Viana do Bolo, a small municipality in Orense whose inhabitants continue to live off the fields and cattle, has just carved a niche on the world map of precious metals. A team led by the CSIC has managed to recover niobium and tantalum from the Penouta mine, two of the minerals most valued by the technology industry because with them they are manufactured from mobile phones and other computer devices to smart weapons. These are the first compounds of these raw materials to be synthesized in Spain, while Penouta is the first and only mine for their extraction in all of Europe.

Coltan is a relatively scarce mineral that contains niobium and tantalum and is one of the critical minerals for the European Union”, explains Felix Antonio Lopez, a CSIC researcher at the National Center for Metallurgical Research (CENIM). Tantalum is used mainly in the manufacture of capacitors, since it is capable, in its oxide form, of accumulating electrical charge very efficiently and releasing it when necessary in integrated circuits. With these minerals our smartphones, tablets, LED screens, video consoles are made. But not only that. They are also essential in the construction of tanks and other weapons for the military industry.

Lopez leads the ESTANNIO project, in collaboration with the Strategic Mineral and KROWN companies, which seeks to design processes to take advantage of the mining waste from Penouta, exploited in the past by the Rumasa company until its closure in 1982. These metals are critical for Europe because Until now, we had no deposits on the continent. It means that we can have an independent production “, says Lopez. The rapid increase in demand and the fact that its obtaining is linked to areas with child exploitation and armed conflicts, such as the Congo, make it essential to find an alternative that allows obtaining these minerals in conflict-free areas. “Anything that avoids these markets is geostrategic for Europe,” says the researcher.


For a few months now, the Strategic Minerals company has been processing the ponds and slag heaps from the old mine and has begun the exploitation of the open-pit deposit, from which tin, tantalum, and niobium are extracted, as well as quartz, feldspar, and mica (granite). Tin was already exploited by the Romans, but “obtaining these critical metals is a great step for our country. It places us as an important producer worldwide and the only one in Europe “, says Felix Antonio Lopez. “And there is great concern in Europe for everything critical for us,” he adds.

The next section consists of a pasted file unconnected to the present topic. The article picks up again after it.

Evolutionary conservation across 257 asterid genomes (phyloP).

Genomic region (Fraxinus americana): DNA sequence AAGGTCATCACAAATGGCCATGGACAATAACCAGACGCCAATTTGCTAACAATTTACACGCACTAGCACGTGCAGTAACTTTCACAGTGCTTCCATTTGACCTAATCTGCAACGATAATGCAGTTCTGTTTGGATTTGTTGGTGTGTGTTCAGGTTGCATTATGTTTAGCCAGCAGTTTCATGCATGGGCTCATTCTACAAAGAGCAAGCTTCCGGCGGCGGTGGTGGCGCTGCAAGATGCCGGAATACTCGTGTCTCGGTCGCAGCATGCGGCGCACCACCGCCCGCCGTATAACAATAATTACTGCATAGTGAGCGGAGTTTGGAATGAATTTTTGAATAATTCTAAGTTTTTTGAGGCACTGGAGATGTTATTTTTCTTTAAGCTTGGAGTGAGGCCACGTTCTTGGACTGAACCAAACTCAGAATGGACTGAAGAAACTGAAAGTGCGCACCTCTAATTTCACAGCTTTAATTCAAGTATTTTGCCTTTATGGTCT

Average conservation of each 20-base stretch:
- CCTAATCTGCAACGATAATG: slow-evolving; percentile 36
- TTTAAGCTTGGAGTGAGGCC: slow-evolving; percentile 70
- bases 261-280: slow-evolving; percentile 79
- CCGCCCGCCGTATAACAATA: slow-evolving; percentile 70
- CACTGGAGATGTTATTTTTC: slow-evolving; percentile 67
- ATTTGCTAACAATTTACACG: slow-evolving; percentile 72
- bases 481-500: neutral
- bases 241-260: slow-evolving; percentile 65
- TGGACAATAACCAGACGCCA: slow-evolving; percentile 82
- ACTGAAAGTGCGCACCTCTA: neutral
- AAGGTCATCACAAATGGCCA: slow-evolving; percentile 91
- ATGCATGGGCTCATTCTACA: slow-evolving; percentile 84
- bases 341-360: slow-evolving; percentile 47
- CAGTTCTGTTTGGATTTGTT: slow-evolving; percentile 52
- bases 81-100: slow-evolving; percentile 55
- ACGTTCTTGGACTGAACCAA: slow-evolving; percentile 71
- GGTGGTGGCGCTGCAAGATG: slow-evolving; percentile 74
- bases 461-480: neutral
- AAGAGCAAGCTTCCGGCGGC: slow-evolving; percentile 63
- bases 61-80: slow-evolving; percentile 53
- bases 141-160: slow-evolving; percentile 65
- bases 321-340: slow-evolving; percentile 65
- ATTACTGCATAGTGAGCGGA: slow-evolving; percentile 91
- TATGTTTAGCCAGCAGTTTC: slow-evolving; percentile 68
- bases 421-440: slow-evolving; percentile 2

From the minerals extracted in the mine, the CENIM team has developed a process that allows obtaining high purity tin and later, from the resulting slag, the niobium and tantalum compounds. Being two elements with high chemical affinity, their selective separation is complicated. To do this, the researchers first separate the tin and then apply a laborious process to obtain commercial salts of both niobium and tantalum, with a commercial quality that cannot be achieved with traditional methods.

In this way, they have obtained tin ingots with a purity of 95% and the first ones of niobium and tantalum salts with a commercial quality of up to 97% and 99%, respectively. Rare earth Investigators do not know how much coltan is in the mine, but they believe it is abundant. They estimate their useful life at 35 to 40 years, at least. Unlike other projects, the works have not produced social rejection, since their reactivation has generated employment in the municipality near the Portuguese border. Also, according to Strategic Minerals, there is no environmental risk either. Also, the researchers do not rule out that there are more similar mines yet to be discovered.

Within the ESTANNIO project, a commercial fusion plant to obtain tin will be installed in Salamanca and a hydrometallurgical pilot plant to obtain niobium and tantalum at CENIM. It is the first commercial farm to produce all three elements simultaneously. Also, the project will study the possible obtaining in these dumps of rare-earth metals, mainly cerium and lanthanum, with great economic value and also strategic for Europe. “They are essential to produce consumer goods such as LEDs or fluorescent,” says Lopez.